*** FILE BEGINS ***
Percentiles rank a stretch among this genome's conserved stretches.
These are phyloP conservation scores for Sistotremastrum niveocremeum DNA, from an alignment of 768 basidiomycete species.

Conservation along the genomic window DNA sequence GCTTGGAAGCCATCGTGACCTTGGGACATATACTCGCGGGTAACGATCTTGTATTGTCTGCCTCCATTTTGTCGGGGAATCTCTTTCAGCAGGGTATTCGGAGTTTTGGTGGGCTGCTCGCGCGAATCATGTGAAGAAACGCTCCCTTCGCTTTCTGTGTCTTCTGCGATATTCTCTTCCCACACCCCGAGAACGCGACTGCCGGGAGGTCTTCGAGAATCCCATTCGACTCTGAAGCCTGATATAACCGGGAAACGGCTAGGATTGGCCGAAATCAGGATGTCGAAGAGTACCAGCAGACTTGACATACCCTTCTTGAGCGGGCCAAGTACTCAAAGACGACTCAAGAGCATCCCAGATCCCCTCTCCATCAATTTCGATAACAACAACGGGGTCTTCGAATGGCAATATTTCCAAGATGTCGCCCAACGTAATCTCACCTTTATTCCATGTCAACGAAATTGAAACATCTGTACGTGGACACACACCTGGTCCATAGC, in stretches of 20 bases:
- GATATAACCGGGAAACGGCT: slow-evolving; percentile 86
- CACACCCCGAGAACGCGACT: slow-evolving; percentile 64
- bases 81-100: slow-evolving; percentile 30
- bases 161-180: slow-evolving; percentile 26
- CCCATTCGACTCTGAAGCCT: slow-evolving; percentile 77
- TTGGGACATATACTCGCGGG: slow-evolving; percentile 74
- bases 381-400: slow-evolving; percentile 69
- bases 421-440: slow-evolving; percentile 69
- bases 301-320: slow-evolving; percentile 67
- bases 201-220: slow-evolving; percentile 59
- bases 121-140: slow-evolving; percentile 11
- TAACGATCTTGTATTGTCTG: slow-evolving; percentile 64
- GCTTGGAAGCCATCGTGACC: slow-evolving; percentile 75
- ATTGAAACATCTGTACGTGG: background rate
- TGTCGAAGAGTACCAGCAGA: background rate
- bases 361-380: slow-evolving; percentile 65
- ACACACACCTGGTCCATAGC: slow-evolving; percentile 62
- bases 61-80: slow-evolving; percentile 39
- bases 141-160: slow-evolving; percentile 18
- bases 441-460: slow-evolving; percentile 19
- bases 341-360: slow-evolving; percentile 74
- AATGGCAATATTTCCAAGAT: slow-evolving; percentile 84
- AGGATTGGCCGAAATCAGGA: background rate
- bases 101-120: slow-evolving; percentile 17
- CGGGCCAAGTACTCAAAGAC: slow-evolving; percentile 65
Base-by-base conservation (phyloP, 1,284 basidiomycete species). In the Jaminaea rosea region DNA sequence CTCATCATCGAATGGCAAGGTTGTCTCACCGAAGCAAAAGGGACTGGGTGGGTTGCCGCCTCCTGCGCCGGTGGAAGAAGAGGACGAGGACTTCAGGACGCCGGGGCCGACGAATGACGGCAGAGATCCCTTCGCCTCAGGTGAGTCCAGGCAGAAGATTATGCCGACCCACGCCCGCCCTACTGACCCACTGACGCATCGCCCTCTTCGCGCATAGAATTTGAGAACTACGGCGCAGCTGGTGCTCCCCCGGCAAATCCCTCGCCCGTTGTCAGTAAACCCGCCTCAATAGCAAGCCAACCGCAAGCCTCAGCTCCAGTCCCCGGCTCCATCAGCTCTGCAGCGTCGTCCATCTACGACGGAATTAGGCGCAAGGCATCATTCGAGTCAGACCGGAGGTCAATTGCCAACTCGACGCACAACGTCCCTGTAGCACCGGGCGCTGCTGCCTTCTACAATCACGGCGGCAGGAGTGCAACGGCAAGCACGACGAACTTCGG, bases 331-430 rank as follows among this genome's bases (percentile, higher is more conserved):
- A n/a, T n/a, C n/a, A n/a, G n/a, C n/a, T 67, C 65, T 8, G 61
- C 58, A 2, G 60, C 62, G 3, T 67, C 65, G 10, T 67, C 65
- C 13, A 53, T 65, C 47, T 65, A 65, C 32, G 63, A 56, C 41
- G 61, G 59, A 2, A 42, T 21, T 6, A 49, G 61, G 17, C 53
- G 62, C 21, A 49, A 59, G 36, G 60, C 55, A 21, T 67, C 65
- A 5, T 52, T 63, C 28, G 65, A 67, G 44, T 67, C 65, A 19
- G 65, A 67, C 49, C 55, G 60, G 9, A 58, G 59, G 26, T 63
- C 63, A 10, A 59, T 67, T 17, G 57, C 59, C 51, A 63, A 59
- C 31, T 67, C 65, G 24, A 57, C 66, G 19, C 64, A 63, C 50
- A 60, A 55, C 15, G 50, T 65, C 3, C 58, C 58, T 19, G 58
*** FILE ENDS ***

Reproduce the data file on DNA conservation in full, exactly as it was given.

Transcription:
Percentiles rank a stretch among this genome's conserved stretches.
These are phyloP conservation scores for Sistotremastrum niveocremeum DNA, from an alignment of 768 basidiomycete species.

Conservation along the genomic window DNA sequence GCTTGGAAGCCATCGTGACCTTGGGACATATACTCGCGGGTAACGATCTTGTATTGTCTGCCTCCATTTTGTCGGGGAATCTCTTTCAGCAGGGTATTCGGAGTTTTGGTGGGCTGCTCGCGCGAATCATGTGAAGAAACGCTCCCTTCGCTTTCTGTGTCTTCTGCGATATTCTCTTCCCACACCCCGAGAACGCGACTGCCGGGAGGTCTTCGAGAATCCCATTCGACTCTGAAGCCTGATATAACCGGGAAACGGCTAGGATTGGCCGAAATCAGGATGTCGAAGAGTACCAGCAGACTTGACATACCCTTCTTGAGCGGGCCAAGTACTCAAAGACGACTCAAGAGCATCCCAGATCCCCTCTCCATCAATTTCGATAACAACAACGGGGTCTTCGAATGGCAATATTTCCAAGATGTCGCCCAACGTAATCTCACCTTTATTCCATGTCAACGAAATTGAAACATCTGTACGTGGACACACACCTGGTCCATAGC, in stretches of 20 bases:
- GATATAACCGGGAAACGGCT: slow-evolving; percentile 86
- CACACCCCGAGAACGCGACT: slow-evolving; percentile 64
- bases 81-100: slow-evolving; percentile 30
- bases 161-180: slow-evolving; percentile 26
- CCCATTCGACTCTGAAGCCT: slow-evolving; percentile 77
- TTGGGACATATACTCGCGGG: slow-evolving; percentile 74
- bases 381-400: slow-evolving; percentile 69
- bases 421-440: slow-evolving; percentile 69
- bases 301-320: slow-evolving; percentile 67
- bases 201-220: slow-evolving; percentile 59
- bases 121-140: slow-evolving; percentile 11
- TAACGATCTTGTATTGTCTG: slow-evolving; percentile 64
- GCTTGGAAGCCATCGTGACC: slow-evolving; percentile 75
- ATTGAAACATCTGTACGTGG: background rate
- TGTCGAAGAGTACCAGCAGA: background rate
- bases 361-380: slow-evolving; percentile 65
- ACACACACCTGGTCCATAGC: slow-evolving; percentile 62
- bases 61-80: slow-evolving; percentile 39
- bases 141-160: slow-evolving; percentile 18
- bases 441-460: slow-evolving; percentile 19
- bases 341-360: slow-evolving; percentile 74
- AATGGCAATATTTCCAAGAT: slow-evolving; percentile 84
- AGGATTGGCCGAAATCAGGA: background rate
- bases 101-120: slow-evolving; percentile 17
- CGGGCCAAGTACTCAAAGAC: slow-evolving; percentile 65
Base-by-base conservation (phyloP, 1,284 basidiomycete species). In the Jaminaea rosea region DNA sequence CTCATCATCGAATGGCAAGGTTGTCTCACCGAAGCAAAAGGGACTGGGTGGGTTGCCGCCTCCTGCGCCGGTGGAAGAAGAGGACGAGGACTTCAGGACGCCGGGGCCGACGAATGACGGCAGAGATCCCTTCGCCTCAGGTGAGTCCAGGCAGAAGATTATGCCGACCCACGCCCGCCCTACTGACCCACTGACGCATCGCCCTCTTCGCGCATAGAATTTGAGAACTACGGCGCAGCTGGTGCTCCCCCGGCAAATCCCTCGCCCGTTGTCAGTAAACCCGCCTCAATAGCAAGCCAACCGCAAGCCTCAGCTCCAGTCCCCGGCTCCATCAGCTCTGCAGCGTCGTCCATCTACGACGGAATTAGGCGCAAGGCATCATTCGAGTCAGACCGGAGGTCAATTGCCAACTCGACGCACAACGTCCCTGTAGCACCGGGCGCTGCTGCCTTCTACAATCACGGCGGCAGGAGTGCAACGGCAAGCACGACGAACTTCGG, bases 331-430 rank as follows among this genome's bases (percentile, higher is more conserved):
- A n/a, T n/a, C n/a, A n/a, G n/a, C n/a, T 67, C 65, T 8, G 61
- C 58, A 2, G 60, C 62, G 3, T 67, C 65, G 10, T 67, C 65
- C 13, A 53, T 65, C 47, T 65, A 65, C 32, G 63, A 56, C 41
- G 61, G 59, A 2, A 42, T 21, T 6, A 49, G 61, G 17, C 53
- G 62, C 21, A 49, A 59, G 36, G 60, C 55, A 21, T 67, C 65
- A 5, T 52, T 63, C 28, G 65, A 67, G 44, T 67, C 65, A 19
- G 65, A 67, C 49, C 55, G 60, G 9, A 58, G 59, G 26, T 63
- C 63, A 10, A 59, T 67, T 17, G 57, C 59, C 51, A 63, A 59
- C 31, T 67, C 65, G 24, A 57, C 66, G 19, C 64, A 63, C 50
- A 60, A 55, C 15, G 50, T 65, C 3, C 58, C 58, T 19, G 58